Regardless of the fact that thumbnails use the default generator, or the template-driven generator, thumbnails can be written in plain html or compiled in a standard known as web archive.
Think of web archive like a zip package : a lot of files compressed into one. Web archive is "html on steroids". It supports all of the features of html and, additionally, can embed pictures and other resources right into the same file.
The features of a web archive
The file uniqueness allows to share thumbnails by just sending one file in attachment of an email, or uploading that file to a web server, and so on.
Ironically, major email clients already support web archives natively, which means that you could technically speaking send one thumbnail as en email, not as an attachment like a zip file. And the recipient would see the thumbnail just like any regular html email.
One more reason to use web archives when possible is that a thumbnail is made of one or more pages. This adds up to the files that have to be moved in sync any time you want to share a thumbnail. Web archives not only embed resources, they also embed all the pages, all properly linked. When you open a web archive with a major email client, or a major web browser, then the links do work. When clicking the navigational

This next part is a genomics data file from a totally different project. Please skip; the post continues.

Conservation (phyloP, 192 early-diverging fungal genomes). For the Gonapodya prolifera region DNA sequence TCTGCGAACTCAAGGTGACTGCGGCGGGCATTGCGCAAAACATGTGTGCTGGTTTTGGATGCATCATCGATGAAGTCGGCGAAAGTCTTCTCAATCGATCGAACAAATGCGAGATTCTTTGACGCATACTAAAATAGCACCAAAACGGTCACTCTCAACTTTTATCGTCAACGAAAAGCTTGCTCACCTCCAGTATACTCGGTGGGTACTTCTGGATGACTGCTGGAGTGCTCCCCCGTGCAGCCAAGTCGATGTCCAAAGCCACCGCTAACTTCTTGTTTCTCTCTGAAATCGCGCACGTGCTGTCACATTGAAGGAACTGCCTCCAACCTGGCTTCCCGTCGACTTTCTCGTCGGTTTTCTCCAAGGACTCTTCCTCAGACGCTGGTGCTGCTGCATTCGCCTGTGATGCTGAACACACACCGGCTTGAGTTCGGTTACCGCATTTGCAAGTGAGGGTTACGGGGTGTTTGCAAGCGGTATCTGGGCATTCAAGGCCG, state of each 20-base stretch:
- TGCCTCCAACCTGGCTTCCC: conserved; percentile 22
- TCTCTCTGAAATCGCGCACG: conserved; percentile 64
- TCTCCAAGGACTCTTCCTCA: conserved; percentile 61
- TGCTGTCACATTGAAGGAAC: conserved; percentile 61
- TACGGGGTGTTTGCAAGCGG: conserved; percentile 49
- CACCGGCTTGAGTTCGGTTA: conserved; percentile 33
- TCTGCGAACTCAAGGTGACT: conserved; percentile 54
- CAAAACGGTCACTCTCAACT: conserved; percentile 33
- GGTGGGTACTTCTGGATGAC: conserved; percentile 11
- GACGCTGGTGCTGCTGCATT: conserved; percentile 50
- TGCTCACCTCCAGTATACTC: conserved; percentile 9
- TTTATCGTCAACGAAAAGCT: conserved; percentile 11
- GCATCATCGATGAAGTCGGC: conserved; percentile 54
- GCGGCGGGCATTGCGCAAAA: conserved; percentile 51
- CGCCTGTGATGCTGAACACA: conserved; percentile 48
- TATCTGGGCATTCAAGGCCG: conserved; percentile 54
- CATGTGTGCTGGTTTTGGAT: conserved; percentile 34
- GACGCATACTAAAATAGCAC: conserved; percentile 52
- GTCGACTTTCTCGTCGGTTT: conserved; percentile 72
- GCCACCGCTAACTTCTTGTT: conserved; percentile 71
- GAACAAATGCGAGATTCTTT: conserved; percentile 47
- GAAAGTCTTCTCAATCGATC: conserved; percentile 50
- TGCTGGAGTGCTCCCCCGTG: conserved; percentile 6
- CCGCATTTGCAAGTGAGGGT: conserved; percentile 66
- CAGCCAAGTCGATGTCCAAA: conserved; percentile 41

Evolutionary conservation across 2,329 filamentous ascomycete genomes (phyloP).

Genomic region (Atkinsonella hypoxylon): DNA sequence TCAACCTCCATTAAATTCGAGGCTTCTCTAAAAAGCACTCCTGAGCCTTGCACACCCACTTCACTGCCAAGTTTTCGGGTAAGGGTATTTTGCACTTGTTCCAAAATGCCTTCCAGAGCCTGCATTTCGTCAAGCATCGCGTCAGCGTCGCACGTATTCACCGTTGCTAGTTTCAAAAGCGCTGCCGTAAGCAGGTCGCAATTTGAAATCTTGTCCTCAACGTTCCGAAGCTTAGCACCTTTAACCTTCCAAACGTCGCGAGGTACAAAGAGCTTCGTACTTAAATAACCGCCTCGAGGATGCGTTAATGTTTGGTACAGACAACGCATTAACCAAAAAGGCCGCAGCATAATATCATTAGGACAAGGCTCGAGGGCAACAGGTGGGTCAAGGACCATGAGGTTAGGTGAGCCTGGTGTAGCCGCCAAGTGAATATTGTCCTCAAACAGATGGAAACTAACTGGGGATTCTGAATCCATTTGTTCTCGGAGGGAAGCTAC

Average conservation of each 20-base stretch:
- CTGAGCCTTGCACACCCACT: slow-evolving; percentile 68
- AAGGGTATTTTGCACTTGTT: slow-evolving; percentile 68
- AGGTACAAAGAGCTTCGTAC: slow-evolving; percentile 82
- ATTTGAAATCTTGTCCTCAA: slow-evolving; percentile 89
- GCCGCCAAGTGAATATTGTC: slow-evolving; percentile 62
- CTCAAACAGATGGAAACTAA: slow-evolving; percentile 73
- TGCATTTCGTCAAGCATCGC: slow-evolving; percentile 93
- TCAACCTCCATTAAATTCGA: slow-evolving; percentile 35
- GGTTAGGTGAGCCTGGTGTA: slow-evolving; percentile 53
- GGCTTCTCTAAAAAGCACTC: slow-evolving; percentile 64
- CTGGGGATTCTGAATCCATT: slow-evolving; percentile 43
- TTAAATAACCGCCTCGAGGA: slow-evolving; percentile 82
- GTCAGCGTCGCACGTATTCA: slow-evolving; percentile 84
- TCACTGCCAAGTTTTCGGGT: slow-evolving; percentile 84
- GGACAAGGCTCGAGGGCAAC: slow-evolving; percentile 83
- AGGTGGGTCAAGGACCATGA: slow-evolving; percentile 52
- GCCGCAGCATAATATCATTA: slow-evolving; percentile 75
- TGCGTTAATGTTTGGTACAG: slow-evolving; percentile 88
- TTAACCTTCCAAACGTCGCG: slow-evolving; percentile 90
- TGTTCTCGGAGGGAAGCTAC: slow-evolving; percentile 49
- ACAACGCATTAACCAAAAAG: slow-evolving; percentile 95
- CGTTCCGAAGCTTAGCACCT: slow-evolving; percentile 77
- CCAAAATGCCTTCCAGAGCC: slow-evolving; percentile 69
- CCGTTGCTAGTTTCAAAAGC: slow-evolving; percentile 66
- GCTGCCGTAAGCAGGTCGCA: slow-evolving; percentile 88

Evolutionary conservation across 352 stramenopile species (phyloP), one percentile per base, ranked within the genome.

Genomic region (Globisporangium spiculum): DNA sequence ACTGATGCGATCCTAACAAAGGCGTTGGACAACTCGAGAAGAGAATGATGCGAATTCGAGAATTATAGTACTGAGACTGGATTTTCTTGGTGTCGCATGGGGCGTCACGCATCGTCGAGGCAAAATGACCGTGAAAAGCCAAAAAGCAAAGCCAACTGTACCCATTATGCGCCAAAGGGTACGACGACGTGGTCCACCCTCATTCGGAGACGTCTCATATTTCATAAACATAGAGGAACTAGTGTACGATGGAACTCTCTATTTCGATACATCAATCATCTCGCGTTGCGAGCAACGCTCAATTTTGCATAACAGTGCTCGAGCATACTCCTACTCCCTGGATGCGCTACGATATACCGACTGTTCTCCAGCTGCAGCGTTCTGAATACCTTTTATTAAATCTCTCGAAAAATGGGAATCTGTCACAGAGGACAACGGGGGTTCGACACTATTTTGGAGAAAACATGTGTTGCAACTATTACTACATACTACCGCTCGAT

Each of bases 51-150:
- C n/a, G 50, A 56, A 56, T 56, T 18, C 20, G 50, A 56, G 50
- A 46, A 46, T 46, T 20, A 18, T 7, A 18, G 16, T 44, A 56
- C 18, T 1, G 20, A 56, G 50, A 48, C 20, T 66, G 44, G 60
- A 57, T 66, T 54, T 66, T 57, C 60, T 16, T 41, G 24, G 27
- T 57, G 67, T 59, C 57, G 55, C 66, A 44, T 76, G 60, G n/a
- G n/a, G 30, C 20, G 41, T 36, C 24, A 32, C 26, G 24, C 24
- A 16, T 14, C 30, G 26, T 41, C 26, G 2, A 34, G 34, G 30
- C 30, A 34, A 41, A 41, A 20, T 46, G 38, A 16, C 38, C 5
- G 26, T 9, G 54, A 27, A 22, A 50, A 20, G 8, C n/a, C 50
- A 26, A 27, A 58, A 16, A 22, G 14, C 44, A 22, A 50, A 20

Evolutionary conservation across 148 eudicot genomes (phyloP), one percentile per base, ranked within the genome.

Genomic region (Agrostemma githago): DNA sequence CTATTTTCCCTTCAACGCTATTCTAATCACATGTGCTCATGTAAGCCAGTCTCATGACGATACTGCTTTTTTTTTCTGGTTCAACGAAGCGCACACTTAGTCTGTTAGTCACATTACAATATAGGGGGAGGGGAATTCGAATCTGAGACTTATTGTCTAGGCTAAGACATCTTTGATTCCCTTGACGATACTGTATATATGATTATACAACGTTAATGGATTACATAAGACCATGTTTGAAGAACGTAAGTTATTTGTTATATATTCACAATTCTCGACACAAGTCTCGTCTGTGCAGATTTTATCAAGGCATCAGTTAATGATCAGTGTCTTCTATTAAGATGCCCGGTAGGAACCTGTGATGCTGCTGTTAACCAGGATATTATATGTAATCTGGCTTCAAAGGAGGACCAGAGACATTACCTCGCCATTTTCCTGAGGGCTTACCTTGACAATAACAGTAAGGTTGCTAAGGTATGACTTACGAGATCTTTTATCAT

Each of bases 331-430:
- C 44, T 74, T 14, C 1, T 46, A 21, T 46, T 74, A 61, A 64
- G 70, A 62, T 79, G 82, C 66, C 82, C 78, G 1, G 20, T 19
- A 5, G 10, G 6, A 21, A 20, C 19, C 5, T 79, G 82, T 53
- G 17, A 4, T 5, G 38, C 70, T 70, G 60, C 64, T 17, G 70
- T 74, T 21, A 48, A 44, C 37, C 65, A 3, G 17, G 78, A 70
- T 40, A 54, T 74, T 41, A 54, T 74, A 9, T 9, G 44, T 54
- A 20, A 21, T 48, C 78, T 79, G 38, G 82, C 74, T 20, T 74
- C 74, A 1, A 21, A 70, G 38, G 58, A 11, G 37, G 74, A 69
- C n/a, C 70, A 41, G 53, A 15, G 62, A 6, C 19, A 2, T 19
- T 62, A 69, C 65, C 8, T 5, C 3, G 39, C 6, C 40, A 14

How to use the web archive in AVS
As simple as choosing a .mhtml file extension for your target file, instead of the default .html file extension.
This is covered in Step 1 of the publish to the web wizard page, but let's recap here how it works. There are two ways to create web archives :
If you are using templates to create thumbnails, you'll see that not only the shot pictures are embedded in the web archive, all other resource files declared in that template file are also embedded right into the web archive.
Resource files are encoded with their mime type, an id that describes their content type. According ot the mime type, some of the content, like the html source code, the css stylesheets are encoded as is, as plain text, while some other resources are encoded with the base64 mechanism, a standard cross-platform protocol aimed to encode binary content.
Regarding links, those pointing to web resources (for instance prefixed with
Last but not least, since the web archive file format is a standard protocol, nothing prevents you from creating web archives on Windows that will be read by a non-Windows client. It just works, like html.